It may be no coincidence that the DWP announced last month that, from next February, a new job preparation premium of £20 per week for up to six months is to be introduced in the pilot areas. The DWP say this will be paid 'for agreeing an action plan detailing a return to work and participating in relevant, verifiable activity that supports that return to work'. Now that a bonus is to be introduced for working on an action plan, the government can argue that it is being more than generous to disabled clients who are willing to put their action plan in motion and, equally, that it is only fair that those who do not do so should be prepared to face financial consequences.
Speak in short sentences and look painfully sincere
The most conclusive evidence that big changes to incapacity benefit are on the way came from the prime minister in his speech to the Institute of Public Policy Research on 11th October 2004. Setting out his goals for a third term in office, he told his audience that it was time to get rid of the old fashioned welfare state:
The vision of a true opportunity society replacing the traditional welfare state can be realised only if we deepen the changes we have made to the country and have the courage to see them through .
I want to see social mobility, as it did for the decades after the war, rising once again, a dominant feature of British life.
The prime minister went on to single out incapacity benefit as one area where the state needed to have the courage to cut costs in order to spend money on more important matters:
Despite the changes we have made, for too many the welfare state is one which simply pays out benefits, trapping people into long term or even lifelong dependency. We are piloting new approaches to reach out to those trapped on Incapacity Benefit to help them return to work.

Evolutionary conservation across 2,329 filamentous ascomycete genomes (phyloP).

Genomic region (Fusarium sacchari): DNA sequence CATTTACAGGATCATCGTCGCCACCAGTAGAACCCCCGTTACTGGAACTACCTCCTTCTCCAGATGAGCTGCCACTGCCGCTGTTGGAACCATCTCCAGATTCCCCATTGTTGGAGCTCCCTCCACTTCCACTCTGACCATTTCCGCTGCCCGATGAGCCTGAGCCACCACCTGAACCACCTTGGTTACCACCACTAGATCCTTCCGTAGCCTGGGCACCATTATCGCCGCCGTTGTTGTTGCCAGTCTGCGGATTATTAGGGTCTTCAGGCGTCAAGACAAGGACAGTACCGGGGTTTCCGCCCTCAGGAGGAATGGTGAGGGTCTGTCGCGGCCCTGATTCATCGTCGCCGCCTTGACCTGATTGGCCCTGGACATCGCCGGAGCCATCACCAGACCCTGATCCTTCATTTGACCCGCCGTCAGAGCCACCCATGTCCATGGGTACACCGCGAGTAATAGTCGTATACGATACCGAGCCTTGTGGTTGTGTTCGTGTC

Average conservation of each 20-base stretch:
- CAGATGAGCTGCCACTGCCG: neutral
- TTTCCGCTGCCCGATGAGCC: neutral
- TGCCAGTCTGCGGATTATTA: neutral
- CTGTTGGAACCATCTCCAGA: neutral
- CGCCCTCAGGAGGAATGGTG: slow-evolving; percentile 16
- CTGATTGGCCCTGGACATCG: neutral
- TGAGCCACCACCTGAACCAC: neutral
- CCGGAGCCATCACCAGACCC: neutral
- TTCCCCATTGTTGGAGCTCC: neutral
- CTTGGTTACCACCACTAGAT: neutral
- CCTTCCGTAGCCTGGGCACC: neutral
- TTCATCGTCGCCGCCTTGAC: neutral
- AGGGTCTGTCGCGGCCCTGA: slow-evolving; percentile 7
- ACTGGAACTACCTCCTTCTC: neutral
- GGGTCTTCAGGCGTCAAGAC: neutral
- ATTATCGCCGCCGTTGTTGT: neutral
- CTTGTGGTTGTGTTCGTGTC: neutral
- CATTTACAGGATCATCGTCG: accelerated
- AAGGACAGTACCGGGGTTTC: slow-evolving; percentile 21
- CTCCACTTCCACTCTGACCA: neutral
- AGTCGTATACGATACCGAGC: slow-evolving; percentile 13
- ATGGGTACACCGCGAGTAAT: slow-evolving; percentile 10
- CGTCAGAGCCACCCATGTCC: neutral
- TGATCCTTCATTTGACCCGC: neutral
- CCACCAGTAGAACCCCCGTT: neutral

We know that a million IB claimants say that they want to work - given the right help and support. Early evidence published today shows that this works.
It is essential to bring the costs of the system down if we are to deal with rising costs in areas where we need to spend more.
The 'early evidence' referred to is a report on the Pathways to Work pilots not yet available online. Perhaps most worrying of all, however, is the prime minister's insistence that:
At the centre of the service or the structure has to be the individual. They have both the right and responsibility to take the opportunities offered and to shape the outcome.
Insisting on the responsibility to work if you could, as well as the right to help, and merging Job Centre and Benefit Services, has further underpinned the New Deal's success.
That sounds very much like a warning that claimants either take the New Deal opportunity or face the consequences. Yet, in reality, the New Deal for Disabled People (NDDP) has been anything but a success according to a report produced by the DWP just last month. This revealed that only 1.9% of eligible people have so far joined the NDDP. Clearly 98.1% of incapacity benefit claimants are failing to accept that they have a responsibility to become upwardly mobile- how long before they are compelled to do so?
In addition, the report found that only 32% of those registering for NDDP between July 2001 and November 2003 had found jobs. It also found that the majority of those who got work did so by their own efforts rather than via an NDDP Job Broker and of these only 39% - just 8,565 people across the country in over two years- had achieved sustained employment up to the end of May 2003. For the majority, it seems, a period of insecure, low wage work and then back to benefits was as close as they got to the prime minister's courageous new world of social mobility.
When the pilots for six work focused interviews were first announced, here at Benefits and Work we predicted that:
'agreeing to take part in New Deal for the Disabled, job hunting or psychological intervention because you're so misguided that you imagine you're too ill to work - compulsory by the end of 2006.'
Andrew Smith, on the other hand, wrote that ". . . this is not, and never will be, about pressurising sick people back to work against their will" .
Andrew Smith has resigned before those words can come back to haunt him.
We, on the other hand are still here and we still consider that the evidence is growing that by the end of 2006 there will be two opportunities for the majority of sick and disabled claimants: the opportunity to struggle for upward social mobility via low cost training, non-prescribed treatment and the New Deal for Disabled People or the opportunity to struggle to survive on 10 pence a week. In the prime minister's third term there will be no third way.